Tuesday, March 4, 2014

West Coast, Best Coast - East Coast, Beast Coast

Being bicoastal. Seeing as it’s the namesake of my blog, I should probably touch on it. Going away to university or living in two different places presents many unique situations, even if the distance ventured is short. Living on opposite coasts of the whopping landmass that is the USA is an extreme.

Sometimes I feel like an international student - sans a foreign passport - because California and New York might as well be different countries. Geographically, they very well could be, considering that when I’m in New York I’m about as close to Europe as I am to California. The two coasts are as culturally removed from each other as they are geographically – the bicoastal must navigate split linguistic and behavioural norms much more than many mono-coastals assume. Although being a Southern Californian in New York and a New Yorker in Southern California almost holds the exotic allure that an international student has, bicoastals don’t get the extra leeway that international students get when it comes to travel considerations and cultural misunderstandings. At the same time, it’s not like I'm deserving of too much sympathy when I’m lucky enough to live in not one, but two amazing places. Being bicoastal is the ultimate dichotomy, a blessing and a curse. It simultaneously means living in the best of both worlds and sampling a cruel taste of both.

The bicoastal situation as it relates to…

Flying: Long flights are a reality. Sometimes it’s funny that I can fly from NYC to Reykjavik, Iceland in less time (5h45) than it would take me to fly to Los Angeles (6h35). This is not so funny when I’m homesick for California. 
Frequent flyer miles? Theoretically, I get upgraded to business-class. Realistically, half the time I’m chilling in economy comfort because there is always a horde of bicoastal people who are frequent-er flyers. On an average flight, there are like 50 Executive Premier Sparkling Rainbow Platinum flyers vying for 30 business-class seats.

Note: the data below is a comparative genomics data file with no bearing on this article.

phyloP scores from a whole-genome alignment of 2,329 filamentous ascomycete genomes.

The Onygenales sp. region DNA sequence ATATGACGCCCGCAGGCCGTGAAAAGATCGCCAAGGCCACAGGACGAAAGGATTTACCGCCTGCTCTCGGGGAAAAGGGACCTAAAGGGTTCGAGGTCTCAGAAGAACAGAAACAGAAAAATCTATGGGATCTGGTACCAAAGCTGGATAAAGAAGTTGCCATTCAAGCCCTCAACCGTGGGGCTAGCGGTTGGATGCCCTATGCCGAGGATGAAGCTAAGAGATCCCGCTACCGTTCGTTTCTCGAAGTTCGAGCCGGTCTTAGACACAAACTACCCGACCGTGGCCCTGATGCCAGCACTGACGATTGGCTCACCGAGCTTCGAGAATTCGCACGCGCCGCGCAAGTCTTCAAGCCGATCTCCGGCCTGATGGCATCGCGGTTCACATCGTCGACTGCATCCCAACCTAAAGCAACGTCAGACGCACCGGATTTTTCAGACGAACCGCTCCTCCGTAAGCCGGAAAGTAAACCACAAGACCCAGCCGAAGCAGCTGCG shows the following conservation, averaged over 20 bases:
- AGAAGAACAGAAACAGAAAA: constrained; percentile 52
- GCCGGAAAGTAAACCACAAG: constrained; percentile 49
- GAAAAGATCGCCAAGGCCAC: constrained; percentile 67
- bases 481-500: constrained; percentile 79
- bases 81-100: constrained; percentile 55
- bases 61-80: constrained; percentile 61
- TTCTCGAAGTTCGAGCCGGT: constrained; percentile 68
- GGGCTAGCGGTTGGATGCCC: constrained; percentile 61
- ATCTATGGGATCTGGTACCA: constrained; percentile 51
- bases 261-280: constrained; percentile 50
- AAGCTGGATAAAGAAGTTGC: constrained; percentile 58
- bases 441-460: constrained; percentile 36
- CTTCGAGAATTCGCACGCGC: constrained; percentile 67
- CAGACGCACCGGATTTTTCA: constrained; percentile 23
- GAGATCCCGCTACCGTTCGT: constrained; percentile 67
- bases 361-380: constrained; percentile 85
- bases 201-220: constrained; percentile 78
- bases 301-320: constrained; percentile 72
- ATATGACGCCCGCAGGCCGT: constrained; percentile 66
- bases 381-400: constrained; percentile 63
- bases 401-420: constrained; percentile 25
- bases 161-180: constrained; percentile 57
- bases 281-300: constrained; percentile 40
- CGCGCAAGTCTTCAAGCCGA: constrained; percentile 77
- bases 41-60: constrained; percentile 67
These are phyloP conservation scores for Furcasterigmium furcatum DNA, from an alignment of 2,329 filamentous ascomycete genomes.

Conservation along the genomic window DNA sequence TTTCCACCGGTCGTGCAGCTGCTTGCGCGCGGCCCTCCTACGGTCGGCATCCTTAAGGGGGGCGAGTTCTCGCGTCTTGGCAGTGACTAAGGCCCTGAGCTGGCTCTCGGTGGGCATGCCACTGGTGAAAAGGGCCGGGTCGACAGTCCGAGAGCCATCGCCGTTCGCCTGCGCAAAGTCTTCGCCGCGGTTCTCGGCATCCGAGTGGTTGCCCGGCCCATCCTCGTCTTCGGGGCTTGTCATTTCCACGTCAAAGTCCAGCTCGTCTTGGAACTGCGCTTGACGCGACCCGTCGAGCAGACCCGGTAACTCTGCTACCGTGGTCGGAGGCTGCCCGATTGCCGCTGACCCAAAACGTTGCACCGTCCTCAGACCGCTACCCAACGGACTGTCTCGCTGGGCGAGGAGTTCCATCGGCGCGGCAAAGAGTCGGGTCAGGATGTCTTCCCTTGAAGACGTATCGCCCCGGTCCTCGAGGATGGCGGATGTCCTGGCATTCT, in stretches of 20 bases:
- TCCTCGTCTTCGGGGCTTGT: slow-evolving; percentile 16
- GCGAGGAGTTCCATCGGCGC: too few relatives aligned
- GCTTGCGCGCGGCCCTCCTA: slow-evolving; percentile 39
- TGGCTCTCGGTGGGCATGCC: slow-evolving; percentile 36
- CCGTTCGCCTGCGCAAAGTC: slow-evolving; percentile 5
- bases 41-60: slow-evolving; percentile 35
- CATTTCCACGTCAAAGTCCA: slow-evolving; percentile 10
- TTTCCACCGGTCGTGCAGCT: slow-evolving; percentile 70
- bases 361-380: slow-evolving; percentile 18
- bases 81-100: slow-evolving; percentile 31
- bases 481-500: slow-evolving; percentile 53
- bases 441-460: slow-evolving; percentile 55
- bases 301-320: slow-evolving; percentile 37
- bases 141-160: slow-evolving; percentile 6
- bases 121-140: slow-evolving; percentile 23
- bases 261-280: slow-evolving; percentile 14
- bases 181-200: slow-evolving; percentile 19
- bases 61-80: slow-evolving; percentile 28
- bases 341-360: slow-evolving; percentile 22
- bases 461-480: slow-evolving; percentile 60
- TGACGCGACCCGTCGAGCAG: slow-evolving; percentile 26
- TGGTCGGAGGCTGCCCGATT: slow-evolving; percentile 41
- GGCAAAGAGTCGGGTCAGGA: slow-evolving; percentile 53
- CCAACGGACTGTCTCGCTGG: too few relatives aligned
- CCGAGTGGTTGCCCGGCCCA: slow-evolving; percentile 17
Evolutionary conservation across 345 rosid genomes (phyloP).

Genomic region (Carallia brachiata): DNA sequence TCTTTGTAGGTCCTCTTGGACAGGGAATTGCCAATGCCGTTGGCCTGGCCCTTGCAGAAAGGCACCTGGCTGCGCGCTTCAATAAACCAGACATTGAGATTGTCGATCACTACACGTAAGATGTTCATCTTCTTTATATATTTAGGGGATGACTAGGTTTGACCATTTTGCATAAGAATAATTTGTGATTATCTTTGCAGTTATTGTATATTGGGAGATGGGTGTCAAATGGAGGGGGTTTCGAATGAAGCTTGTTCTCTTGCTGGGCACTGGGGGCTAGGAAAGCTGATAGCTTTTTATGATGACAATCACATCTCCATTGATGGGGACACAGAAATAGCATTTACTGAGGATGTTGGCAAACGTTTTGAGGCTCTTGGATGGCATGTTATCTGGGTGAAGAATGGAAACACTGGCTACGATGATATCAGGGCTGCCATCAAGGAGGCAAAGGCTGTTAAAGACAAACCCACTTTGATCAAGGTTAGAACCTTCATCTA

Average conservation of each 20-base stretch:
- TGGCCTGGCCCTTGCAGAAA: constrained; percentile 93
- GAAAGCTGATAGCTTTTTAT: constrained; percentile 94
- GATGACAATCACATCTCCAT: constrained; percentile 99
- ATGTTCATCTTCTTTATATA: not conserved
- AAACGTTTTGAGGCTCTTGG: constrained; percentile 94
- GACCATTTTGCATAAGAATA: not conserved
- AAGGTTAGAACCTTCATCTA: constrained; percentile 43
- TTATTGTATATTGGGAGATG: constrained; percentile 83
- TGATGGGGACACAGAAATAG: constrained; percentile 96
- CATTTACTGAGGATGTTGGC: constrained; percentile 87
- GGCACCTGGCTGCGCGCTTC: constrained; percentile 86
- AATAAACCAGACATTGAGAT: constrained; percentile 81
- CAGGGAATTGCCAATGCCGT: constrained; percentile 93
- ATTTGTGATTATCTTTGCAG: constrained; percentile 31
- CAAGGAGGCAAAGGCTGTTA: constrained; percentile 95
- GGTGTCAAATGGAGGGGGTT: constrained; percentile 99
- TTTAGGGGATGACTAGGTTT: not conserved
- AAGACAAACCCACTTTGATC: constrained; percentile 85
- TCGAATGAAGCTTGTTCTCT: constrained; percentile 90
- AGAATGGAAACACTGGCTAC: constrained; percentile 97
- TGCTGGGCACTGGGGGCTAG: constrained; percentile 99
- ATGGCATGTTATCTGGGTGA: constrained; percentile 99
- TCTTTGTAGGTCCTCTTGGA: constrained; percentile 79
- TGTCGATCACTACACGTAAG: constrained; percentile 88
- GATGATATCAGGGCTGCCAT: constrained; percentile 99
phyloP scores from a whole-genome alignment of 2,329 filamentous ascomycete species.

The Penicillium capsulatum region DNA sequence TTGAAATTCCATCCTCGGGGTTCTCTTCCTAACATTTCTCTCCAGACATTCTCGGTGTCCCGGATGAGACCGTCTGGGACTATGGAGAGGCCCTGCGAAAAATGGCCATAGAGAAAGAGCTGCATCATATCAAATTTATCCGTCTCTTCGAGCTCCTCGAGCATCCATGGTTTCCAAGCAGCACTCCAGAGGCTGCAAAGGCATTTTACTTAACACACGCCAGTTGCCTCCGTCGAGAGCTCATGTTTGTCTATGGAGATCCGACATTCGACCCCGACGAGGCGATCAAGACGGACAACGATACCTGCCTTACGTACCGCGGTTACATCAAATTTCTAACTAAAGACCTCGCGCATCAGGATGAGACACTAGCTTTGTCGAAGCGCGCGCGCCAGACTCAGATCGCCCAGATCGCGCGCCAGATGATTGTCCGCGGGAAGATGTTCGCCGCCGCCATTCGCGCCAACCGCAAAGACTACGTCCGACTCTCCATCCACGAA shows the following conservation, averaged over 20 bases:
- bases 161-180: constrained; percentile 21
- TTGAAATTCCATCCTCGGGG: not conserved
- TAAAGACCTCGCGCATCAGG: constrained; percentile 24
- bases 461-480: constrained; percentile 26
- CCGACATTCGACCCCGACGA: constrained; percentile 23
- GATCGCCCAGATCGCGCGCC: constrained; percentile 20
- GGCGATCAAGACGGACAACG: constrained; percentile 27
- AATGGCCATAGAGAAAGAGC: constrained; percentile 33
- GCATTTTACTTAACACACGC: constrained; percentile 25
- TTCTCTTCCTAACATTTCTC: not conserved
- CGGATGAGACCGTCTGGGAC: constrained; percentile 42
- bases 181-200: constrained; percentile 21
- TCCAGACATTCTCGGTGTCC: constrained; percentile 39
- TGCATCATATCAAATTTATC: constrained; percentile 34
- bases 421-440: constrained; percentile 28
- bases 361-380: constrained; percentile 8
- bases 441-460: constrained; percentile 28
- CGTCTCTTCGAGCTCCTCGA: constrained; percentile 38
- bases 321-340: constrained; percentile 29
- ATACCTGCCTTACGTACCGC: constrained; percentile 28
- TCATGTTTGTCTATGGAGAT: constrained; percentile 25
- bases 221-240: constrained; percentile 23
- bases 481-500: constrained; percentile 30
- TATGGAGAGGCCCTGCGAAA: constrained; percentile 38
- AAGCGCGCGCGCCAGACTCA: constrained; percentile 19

Being homesick on both coasts: When I’m in New York, I long to spend warm, relaxing days with my family in California (and pine for good Mexican food). When I’m in California, I miss my uni friends and all the entertainment that NYC offers. “Home” is now a confusing term.

Never being a true local: Being asked for directions in LA and saying “sorry, I don’t remember, I live in New York now.” Then some poor soul in NYC asks for the most harrowingly detailed subway directions, and I say “sorry, I’m from LA.” I’m never cold when it’s 70ºF in California anymore. I’m still always cold in New York. I’m now able to comprehend a lot of the strange things that east coasters say. This doesn’t mean I don’t get confused when I’m waiting in line, googling something on my phone, and a stranger comes up to me and asks if I’m “online." I’m left wondering why someone would be so nosy about what I’m doing on my phone. Of course, they’re actually asking if I’m standing in line. Still don’t get that one.

Living out of a suitcase: Packing is not very exciting anymore. It’s a chore. And unpacking is the worst.

Shipping addresses vs. billing addresses: Always having to fill in both. I’ve mixed up states and zip codes more often then not.

Needing two (or three) of everything: After I forgot my phone charger for the 20th time, I decided it’s probably better to leave one on each coast and have an extra for the plane journey. Unfortunately, the same strategy doesn't work for cars. I miss mine while I'm in New York. 

Being stereotyped: people in California will remark at how “New York” I am, whilst people in New York identify me as a Californian.

Time change: Sure, it’s only 3 hours, but 3 hours is plenty to screw you up when, say, you have an 8am class which feels like 5am, or when your friends want to get yoghurt at 9pm and it feels like midnight. Also, 3 hours makes a 6 hour flight from LA to NY actually take up 9 hours on the clock, so including time spent at the airport, travelling takes a full day. 
3 harmless hours have also led me to make slightly embarrassing errors like forgetting that the Super Bowl is at night in New York, not in the afternoon like it is in California. Also, keeping my wristwatch in the correct time zone doesn’t really happen.

Concerts: Don’t ask me why, but my favourite bands are always playing in LA when I’m in NY, and NY when I’m in LA. Same goes for hockey games.

Getting more out of life: Sure, living in two different time zones, climates, and cultures can be challenging, but also I get to enjoy what are arguably the two most culturally rich metropolitan centres in the country. I get Central Park and Laguna Beach. I get Broadway and Hollywood. I get The Met and LACMA. I get to make sandcastles in 80ºF sunshine and snowmen in the same month.

If I could choose again, I would still choose to be bicoastal, at least for a part of my life. With a foot on both coasts, I’ve grown more than I ever thought possible. The thing now is, I don’t know if I’ll ever feel complete living on only one side of this continent.

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